Posted by: janecronin | March 25, 2018


“Volver” means “to return”.  It also means “to go back” and “to come back” which of course mean exactly the same thing anyway: just the English language complicating life again.  “Volver” is a root-changing verb, as “llover” was last week and a number of other verbs we have looked at.  These root-changing verbs (also called radical-changing and stem-changing) follow very consistent patterns and should never be regarded as irregular.  As we have also seen before, these root-changes occur in the present tense and by extension to the present subjunctive.  The present tense conjugation is therefore: Vuelvo (I return); vuelves (you return); vuelve (he,she,it returns, you return – formal), volvemos (we return); volvéis (you return – plural); vuelven (they return, you return –  formal plural).   Notice that the root change of “o” to “ue” always and only occurs in the same four positions.

Some people find the pronunciation of words like “vuelvo” difficult and that is usually because they trip up on the fact that the letter “v” and “b” is pronounced the same.  I spend my life telling people that this particular distinction is far less important that we English speakers presume, but I’m not sure whether anyone has yet believed me.  The Spanish ear tunes principally into the vowel sounds and a range of variations between what we regard as distinct “b” and “v” sounds are permitted without the meaning of the word being lost.  In addition, when this consonant appears at the beginning of a word and followed by a “u”, it tends to disappear anyway.  In other words, you could get away with saying something like “welvo” or “welbo” and be sufficiently clearly understood.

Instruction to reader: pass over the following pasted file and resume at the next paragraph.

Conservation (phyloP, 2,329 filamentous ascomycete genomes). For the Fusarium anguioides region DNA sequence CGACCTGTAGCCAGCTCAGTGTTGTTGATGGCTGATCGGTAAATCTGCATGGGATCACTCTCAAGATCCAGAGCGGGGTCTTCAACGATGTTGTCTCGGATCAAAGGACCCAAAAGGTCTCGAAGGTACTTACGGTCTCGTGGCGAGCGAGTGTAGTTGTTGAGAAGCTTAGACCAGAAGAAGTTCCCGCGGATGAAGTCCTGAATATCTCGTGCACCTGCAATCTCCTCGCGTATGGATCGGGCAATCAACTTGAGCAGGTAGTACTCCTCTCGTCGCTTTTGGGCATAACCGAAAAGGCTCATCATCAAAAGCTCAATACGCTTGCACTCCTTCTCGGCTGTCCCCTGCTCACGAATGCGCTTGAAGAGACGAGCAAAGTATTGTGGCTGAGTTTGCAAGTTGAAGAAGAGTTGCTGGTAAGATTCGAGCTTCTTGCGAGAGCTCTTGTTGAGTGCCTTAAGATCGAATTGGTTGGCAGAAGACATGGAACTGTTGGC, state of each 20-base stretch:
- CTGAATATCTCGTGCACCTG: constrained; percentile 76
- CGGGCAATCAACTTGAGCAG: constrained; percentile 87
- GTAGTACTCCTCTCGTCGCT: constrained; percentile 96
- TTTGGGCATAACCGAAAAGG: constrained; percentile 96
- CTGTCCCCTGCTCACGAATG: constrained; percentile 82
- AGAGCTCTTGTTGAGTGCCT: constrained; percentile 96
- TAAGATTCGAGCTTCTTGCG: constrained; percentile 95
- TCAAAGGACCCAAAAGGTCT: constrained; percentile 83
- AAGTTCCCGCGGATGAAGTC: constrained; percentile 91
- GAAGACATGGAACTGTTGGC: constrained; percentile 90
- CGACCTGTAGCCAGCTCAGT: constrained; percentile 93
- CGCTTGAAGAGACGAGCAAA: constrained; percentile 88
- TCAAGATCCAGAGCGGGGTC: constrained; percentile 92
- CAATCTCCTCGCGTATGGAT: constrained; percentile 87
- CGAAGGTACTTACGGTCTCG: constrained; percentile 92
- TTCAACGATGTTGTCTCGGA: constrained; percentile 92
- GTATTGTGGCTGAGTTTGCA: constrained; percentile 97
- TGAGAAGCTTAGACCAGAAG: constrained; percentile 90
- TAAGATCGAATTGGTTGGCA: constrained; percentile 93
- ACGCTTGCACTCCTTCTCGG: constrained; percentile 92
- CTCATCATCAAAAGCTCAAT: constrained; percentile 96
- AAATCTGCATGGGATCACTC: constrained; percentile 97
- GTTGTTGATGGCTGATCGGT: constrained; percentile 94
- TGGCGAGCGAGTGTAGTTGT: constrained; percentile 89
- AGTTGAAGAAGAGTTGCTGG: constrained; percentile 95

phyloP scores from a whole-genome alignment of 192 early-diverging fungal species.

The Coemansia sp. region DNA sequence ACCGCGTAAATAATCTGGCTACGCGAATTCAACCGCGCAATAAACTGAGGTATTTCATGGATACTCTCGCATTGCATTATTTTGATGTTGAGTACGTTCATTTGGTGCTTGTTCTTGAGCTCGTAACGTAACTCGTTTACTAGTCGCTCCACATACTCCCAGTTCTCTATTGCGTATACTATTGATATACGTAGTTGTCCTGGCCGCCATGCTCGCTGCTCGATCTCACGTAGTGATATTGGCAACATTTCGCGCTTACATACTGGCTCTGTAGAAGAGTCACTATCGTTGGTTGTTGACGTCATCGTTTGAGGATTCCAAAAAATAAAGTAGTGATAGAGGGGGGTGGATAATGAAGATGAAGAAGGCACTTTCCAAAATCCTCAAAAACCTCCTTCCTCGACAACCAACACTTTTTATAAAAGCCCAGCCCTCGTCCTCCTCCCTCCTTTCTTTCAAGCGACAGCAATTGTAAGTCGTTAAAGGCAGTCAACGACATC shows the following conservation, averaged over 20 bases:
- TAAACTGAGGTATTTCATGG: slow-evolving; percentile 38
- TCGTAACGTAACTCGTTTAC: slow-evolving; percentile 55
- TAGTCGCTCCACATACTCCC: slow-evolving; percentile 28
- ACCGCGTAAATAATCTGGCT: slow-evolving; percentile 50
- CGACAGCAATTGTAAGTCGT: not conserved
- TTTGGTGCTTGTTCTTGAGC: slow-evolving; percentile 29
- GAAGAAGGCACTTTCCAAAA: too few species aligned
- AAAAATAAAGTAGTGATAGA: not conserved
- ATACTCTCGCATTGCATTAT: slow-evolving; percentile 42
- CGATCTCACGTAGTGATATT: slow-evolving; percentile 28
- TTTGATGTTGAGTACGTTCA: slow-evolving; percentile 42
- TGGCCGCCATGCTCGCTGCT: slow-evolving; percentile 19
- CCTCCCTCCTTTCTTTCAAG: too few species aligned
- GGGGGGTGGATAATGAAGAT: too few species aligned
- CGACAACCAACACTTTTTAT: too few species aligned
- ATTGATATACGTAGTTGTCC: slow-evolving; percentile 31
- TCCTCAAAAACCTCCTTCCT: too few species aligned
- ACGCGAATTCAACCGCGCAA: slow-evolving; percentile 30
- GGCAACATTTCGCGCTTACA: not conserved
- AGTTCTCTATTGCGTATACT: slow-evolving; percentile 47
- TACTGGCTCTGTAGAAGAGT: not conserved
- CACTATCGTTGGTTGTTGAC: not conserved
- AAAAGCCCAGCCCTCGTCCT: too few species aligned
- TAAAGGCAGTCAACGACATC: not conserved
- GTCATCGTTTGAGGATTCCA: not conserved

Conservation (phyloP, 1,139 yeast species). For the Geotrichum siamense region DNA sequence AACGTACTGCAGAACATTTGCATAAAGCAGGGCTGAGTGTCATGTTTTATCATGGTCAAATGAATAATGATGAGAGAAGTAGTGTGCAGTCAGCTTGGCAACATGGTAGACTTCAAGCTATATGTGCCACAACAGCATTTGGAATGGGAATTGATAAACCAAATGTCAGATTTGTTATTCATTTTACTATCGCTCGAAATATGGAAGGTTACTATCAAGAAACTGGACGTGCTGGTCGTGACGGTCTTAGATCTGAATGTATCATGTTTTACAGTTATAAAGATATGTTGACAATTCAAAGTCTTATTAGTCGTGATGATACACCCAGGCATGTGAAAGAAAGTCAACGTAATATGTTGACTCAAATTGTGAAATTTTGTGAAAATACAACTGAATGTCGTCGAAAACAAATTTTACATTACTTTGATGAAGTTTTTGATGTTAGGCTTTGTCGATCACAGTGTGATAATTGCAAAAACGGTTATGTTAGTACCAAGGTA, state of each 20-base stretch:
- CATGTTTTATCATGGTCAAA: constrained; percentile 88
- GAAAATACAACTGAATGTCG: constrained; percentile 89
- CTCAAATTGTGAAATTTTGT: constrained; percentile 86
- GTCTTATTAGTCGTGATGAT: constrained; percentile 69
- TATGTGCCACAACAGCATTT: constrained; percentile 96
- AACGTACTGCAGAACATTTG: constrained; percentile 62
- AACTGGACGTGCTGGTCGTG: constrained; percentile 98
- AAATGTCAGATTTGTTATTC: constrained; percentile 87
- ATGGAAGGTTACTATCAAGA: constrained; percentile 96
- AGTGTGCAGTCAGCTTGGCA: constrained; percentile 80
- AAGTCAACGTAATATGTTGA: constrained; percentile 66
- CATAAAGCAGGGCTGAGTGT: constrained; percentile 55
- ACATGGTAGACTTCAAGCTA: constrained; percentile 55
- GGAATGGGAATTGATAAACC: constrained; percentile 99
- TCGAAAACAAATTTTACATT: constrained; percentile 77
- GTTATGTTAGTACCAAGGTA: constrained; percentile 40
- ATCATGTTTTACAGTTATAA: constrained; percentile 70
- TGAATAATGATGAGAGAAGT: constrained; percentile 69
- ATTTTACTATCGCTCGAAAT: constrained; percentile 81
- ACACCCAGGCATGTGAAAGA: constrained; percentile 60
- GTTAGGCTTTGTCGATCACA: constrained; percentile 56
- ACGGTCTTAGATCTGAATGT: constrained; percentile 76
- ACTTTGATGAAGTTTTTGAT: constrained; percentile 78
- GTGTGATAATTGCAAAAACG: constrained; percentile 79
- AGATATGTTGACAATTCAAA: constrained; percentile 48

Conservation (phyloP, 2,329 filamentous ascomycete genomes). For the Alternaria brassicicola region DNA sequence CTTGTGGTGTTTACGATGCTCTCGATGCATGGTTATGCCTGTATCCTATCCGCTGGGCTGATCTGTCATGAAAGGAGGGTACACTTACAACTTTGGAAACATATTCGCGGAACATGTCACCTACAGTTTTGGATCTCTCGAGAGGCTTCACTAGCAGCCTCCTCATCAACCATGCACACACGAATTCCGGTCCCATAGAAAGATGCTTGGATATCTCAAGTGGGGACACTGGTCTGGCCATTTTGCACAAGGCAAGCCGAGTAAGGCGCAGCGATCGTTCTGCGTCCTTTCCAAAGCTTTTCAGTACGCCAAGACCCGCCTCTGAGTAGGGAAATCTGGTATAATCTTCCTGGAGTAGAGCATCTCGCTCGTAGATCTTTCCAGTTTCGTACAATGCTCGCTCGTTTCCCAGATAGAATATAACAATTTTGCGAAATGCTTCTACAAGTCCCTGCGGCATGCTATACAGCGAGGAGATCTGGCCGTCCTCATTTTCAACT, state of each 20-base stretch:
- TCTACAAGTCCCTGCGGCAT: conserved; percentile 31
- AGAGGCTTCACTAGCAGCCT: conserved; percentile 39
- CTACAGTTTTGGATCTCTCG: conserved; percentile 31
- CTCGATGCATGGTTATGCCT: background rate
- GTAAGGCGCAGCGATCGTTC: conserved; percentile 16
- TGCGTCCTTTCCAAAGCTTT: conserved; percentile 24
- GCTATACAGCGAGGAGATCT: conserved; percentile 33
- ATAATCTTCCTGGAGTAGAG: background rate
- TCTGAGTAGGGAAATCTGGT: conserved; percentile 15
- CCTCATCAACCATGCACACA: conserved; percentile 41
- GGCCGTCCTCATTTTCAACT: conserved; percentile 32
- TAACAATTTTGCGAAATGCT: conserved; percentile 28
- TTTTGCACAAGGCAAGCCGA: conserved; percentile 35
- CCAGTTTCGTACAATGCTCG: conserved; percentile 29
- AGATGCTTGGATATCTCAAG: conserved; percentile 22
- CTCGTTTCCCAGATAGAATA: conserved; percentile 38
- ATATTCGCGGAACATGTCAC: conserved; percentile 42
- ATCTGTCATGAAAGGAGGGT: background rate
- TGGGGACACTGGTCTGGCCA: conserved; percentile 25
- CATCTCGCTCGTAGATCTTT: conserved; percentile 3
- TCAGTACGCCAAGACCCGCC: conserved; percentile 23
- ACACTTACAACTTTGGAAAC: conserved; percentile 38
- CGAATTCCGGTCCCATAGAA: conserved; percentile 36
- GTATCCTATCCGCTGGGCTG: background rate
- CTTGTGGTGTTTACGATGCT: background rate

I concentrate on this particular word because it has a number of everyday practical uses.  If you go to a shop or office and find that the person you need is not there, you can say “vuelvo más tarde” (I’ll come back later) or “vuelvo mañana” (I’ll come back tomorrow) or you can ask “¿A qué hora vuelvo?” (What time shall I come back?)  Notice that the idea of “will” and “shall” in this type of situation is covered by using the present tense – literally “I come back” “What time do I come back?”

When you want to express the idea of “returning something” that is “to return” plus an object (e.g. a library book to the library), then you need the verb “devolver”.  It conjugates exactly like “volver” as it is the same word with the added prefix “de”.  So, “I return a book to the library” is “Devuelvo un libro a la biblioteca”.

Also derivative of “volver” is “revolver” which means “to stir” and is therefore a verb you will find in cooking instructions.   Scrambled egg is “revuelto” not to be confused with “revuelta” which means “riot”, which you hope doesn´t break out when you’re having your menu del día.


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